Tuesday, May 02, 2006

Future Pigeon

Cool Bodies, Hot Feet
Getty Center, Los Angeles, CA

The primary feature of the Getty Center is: the Getty Center. It barely matters what is inside the buildings (art, research, etc.) due to the outside being so purposeful and stately and architecturey. Besides, you have to pay to park your car at the bottom and take a tram up to the top of the hill, so that means actual Effort, for which We The People should be compensated by means of aesthetics.

Since the museum is a landmark unto itself and admission is free, daytimes are populated by members of the general public who would never consider visiting other galleries like the MOCA. They are here to see Richard Meier's work even though they've never heard of Richard Meier. They will make a quick breeze through the galleries to look at the works of Monet and Van Gogh just so they can say they've seen them. And then they'll go outside and scream for their kids to STOP STEPPING ON THE FLOWERS.

Aside from art/architecture, the Getty hosts other events in a courtyard that thankfully boasts cocktails and heat lamps. Tonight's double bill is called "Aesthetics of Risk Concert: Future Pigeon and The Red Krayola." It quickly becomes clear that the Aesthetics will be provided by the audience and not by the band, and that Risk will be conveyed through lack of sound-checking or rehearsals. As show time nears, the Public makes their way back to the tram station, and the Beautiful People amble into the Getty courtyard.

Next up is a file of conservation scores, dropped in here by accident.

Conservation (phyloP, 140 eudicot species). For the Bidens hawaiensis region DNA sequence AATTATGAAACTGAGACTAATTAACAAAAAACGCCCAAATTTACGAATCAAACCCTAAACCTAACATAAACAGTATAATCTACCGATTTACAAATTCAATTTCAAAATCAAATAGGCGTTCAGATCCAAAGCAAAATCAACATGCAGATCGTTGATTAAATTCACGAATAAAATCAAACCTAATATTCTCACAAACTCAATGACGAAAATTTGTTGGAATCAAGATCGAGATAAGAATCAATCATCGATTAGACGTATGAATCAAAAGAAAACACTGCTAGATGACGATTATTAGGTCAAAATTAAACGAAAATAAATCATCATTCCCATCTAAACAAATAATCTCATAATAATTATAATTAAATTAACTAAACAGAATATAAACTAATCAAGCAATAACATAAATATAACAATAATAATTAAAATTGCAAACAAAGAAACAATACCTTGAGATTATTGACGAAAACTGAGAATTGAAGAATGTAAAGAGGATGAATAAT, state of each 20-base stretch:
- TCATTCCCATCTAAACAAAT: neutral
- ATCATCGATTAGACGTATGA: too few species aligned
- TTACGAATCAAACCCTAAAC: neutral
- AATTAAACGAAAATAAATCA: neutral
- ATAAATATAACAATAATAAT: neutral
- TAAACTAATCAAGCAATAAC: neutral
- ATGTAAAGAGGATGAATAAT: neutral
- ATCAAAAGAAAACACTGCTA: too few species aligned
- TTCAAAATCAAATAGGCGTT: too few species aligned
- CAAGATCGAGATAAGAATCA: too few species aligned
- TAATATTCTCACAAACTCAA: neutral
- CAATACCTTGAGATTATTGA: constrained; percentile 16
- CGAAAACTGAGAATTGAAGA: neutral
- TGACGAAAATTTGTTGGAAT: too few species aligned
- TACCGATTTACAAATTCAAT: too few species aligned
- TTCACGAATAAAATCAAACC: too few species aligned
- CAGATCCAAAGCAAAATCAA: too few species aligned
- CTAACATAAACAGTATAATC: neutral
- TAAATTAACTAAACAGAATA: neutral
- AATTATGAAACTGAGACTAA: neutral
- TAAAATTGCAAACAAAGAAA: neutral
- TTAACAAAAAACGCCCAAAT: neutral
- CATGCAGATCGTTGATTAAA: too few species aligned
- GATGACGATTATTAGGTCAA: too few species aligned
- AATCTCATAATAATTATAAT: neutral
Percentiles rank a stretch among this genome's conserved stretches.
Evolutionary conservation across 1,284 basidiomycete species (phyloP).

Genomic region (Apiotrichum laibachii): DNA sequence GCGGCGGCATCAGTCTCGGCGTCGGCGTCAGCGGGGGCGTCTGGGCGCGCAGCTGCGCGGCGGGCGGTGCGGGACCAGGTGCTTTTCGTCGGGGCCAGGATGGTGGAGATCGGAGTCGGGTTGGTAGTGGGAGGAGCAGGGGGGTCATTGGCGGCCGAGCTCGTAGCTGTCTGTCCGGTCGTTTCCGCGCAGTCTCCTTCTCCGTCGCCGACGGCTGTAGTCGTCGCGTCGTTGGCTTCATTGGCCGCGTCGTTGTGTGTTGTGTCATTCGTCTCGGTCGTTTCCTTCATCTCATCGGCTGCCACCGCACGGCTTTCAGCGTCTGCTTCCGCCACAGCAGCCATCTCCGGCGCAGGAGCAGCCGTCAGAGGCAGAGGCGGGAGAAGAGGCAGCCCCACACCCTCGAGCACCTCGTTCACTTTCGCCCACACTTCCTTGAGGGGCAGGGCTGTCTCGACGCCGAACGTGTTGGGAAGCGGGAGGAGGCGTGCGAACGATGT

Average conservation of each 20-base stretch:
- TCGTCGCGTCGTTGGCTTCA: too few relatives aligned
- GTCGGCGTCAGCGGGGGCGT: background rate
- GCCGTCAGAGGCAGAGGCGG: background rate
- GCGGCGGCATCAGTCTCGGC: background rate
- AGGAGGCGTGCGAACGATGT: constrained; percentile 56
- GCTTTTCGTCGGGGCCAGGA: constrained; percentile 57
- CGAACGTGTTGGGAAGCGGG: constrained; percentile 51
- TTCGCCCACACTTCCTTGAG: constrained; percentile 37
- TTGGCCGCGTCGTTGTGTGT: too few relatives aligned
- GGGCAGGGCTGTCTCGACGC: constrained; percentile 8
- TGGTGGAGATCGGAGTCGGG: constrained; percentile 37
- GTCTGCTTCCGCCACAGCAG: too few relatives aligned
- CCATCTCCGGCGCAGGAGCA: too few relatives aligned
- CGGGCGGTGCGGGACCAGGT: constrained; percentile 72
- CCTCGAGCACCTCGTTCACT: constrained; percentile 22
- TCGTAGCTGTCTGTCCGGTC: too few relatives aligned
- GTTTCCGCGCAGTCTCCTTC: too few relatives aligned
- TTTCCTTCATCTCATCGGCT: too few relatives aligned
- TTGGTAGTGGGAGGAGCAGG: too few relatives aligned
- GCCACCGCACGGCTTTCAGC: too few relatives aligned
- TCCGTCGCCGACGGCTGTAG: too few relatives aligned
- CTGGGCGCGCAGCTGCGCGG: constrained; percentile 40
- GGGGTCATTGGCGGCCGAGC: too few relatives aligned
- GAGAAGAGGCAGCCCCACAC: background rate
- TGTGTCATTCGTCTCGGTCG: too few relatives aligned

Please can we take one moment and talk about the preponderance of Ugg boots? These things keep coming back into style every few years and they WILL NOT DIE. Unless you are 15 and wearing a micro-mini on your way to a Boredoms show, they do not look good on you. During this show I am aghast to see them on this guy, along with his short shorts and shaved legs. Nooooooo.....

For every unfortunate Ugh Boot there are ten people who look like they just arrived from a fashion shoot. I consider asking one woman if I can take her picture as a reference for how I want to look when I'm 60. Other famous-template people stroll by who I would recognize if I was an entirely different person who had facial recognition skills. Impossibly hip musician-type daddies monitor the Frankendance of their toddlers, and black garments in every available shape are heaped upon emaciated frames. (Oh, and skinny jeans are back. crapcrapcrap.)

The crowd didn't quite match up with the noodling reggae on the stage, but it hardly mattered. Content is content, whether it be music, art, or literature. The important things here tonight are style and environment. As long as those two principles are supported by heaps of cash and cosmetics, we'll listen to the guitar feedback, sip our bellinis, and dance.


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